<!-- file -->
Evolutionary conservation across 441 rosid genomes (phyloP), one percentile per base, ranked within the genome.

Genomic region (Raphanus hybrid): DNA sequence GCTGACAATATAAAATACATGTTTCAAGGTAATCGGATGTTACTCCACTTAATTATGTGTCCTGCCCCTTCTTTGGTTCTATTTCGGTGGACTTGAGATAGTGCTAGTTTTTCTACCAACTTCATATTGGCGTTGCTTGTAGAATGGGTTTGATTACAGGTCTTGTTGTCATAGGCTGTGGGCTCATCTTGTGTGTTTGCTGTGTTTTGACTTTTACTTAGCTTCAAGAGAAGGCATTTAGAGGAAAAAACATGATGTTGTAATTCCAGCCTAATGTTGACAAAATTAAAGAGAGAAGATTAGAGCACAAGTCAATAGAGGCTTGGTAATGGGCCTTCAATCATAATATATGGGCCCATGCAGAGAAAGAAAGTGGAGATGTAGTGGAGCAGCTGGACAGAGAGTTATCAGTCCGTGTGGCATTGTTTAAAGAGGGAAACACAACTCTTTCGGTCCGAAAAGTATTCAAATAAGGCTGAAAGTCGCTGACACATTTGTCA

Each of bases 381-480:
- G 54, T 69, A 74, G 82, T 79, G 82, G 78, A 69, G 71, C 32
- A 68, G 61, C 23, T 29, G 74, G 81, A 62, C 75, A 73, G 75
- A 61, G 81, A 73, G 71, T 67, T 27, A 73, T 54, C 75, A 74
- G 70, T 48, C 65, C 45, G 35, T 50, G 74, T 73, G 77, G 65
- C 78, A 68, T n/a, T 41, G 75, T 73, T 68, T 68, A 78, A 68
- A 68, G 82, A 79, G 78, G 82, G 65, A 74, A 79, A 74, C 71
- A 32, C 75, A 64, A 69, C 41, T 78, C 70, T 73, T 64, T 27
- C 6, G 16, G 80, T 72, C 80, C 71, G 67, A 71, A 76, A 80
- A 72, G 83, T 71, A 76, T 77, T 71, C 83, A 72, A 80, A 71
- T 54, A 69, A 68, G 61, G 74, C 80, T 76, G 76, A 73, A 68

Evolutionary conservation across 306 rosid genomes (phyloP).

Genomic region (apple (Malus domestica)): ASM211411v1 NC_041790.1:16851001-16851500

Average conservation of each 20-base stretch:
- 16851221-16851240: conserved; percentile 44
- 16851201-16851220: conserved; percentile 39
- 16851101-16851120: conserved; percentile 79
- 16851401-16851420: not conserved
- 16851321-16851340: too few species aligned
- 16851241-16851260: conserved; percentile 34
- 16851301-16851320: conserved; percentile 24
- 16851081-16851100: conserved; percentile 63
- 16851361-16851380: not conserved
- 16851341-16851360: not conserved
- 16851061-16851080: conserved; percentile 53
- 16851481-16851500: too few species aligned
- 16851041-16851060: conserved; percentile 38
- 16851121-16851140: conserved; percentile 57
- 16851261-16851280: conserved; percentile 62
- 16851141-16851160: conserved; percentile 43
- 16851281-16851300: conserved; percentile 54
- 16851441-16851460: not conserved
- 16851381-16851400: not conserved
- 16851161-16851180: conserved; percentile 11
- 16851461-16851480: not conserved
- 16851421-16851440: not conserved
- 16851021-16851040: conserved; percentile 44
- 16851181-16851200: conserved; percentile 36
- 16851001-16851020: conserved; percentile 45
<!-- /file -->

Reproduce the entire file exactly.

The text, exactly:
Evolutionary conservation across 441 rosid genomes (phyloP), one percentile per base, ranked within the genome.

Genomic region (Raphanus hybrid): DNA sequence GCTGACAATATAAAATACATGTTTCAAGGTAATCGGATGTTACTCCACTTAATTATGTGTCCTGCCCCTTCTTTGGTTCTATTTCGGTGGACTTGAGATAGTGCTAGTTTTTCTACCAACTTCATATTGGCGTTGCTTGTAGAATGGGTTTGATTACAGGTCTTGTTGTCATAGGCTGTGGGCTCATCTTGTGTGTTTGCTGTGTTTTGACTTTTACTTAGCTTCAAGAGAAGGCATTTAGAGGAAAAAACATGATGTTGTAATTCCAGCCTAATGTTGACAAAATTAAAGAGAGAAGATTAGAGCACAAGTCAATAGAGGCTTGGTAATGGGCCTTCAATCATAATATATGGGCCCATGCAGAGAAAGAAAGTGGAGATGTAGTGGAGCAGCTGGACAGAGAGTTATCAGTCCGTGTGGCATTGTTTAAAGAGGGAAACACAACTCTTTCGGTCCGAAAAGTATTCAAATAAGGCTGAAAGTCGCTGACACATTTGTCA

Each of bases 381-480:
- G 54, T 69, A 74, G 82, T 79, G 82, G 78, A 69, G 71, C 32
- A 68, G 61, C 23, T 29, G 74, G 81, A 62, C 75, A 73, G 75
- A 61, G 81, A 73, G 71, T 67, T 27, A 73, T 54, C 75, A 74
- G 70, T 48, C 65, C 45, G 35, T 50, G 74, T 73, G 77, G 65
- C 78, A 68, T n/a, T 41, G 75, T 73, T 68, T 68, A 78, A 68
- A 68, G 82, A 79, G 78, G 82, G 65, A 74, A 79, A 74, C 71
- A 32, C 75, A 64, A 69, C 41, T 78, C 70, T 73, T 64, T 27
- C 6, G 16, G 80, T 72, C 80, C 71, G 67, A 71, A 76, A 80
- A 72, G 83, T 71, A 76, T 77, T 71, C 83, A 72, A 80, A 71
- T 54, A 69, A 68, G 61, G 74, C 80, T 76, G 76, A 73, A 68

Evolutionary conservation across 306 rosid genomes (phyloP).

Genomic region (apple (Malus domestica)): ASM211411v1 NC_041790.1:16851001-16851500

Average conservation of each 20-base stretch:
- 16851221-16851240: conserved; percentile 44
- 16851201-16851220: conserved; percentile 39
- 16851101-16851120: conserved; percentile 79
- 16851401-16851420: not conserved
- 16851321-16851340: too few species aligned
- 16851241-16851260: conserved; percentile 34
- 16851301-16851320: conserved; percentile 24
- 16851081-16851100: conserved; percentile 63
- 16851361-16851380: not conserved
- 16851341-16851360: not conserved
- 16851061-16851080: conserved; percentile 53
- 16851481-16851500: too few species aligned
- 16851041-16851060: conserved; percentile 38
- 16851121-16851140: conserved; percentile 57
- 16851261-16851280: conserved; percentile 62
- 16851141-16851160: conserved; percentile 43
- 16851281-16851300: conserved; percentile 54
- 16851441-16851460: not conserved
- 16851381-16851400: not conserved
- 16851161-16851180: conserved; percentile 11
- 16851461-16851480: not conserved
- 16851421-16851440: not conserved
- 16851021-16851040: conserved; percentile 44
- 16851181-16851200: conserved; percentile 36
- 16851001-16851020: conserved; percentile 45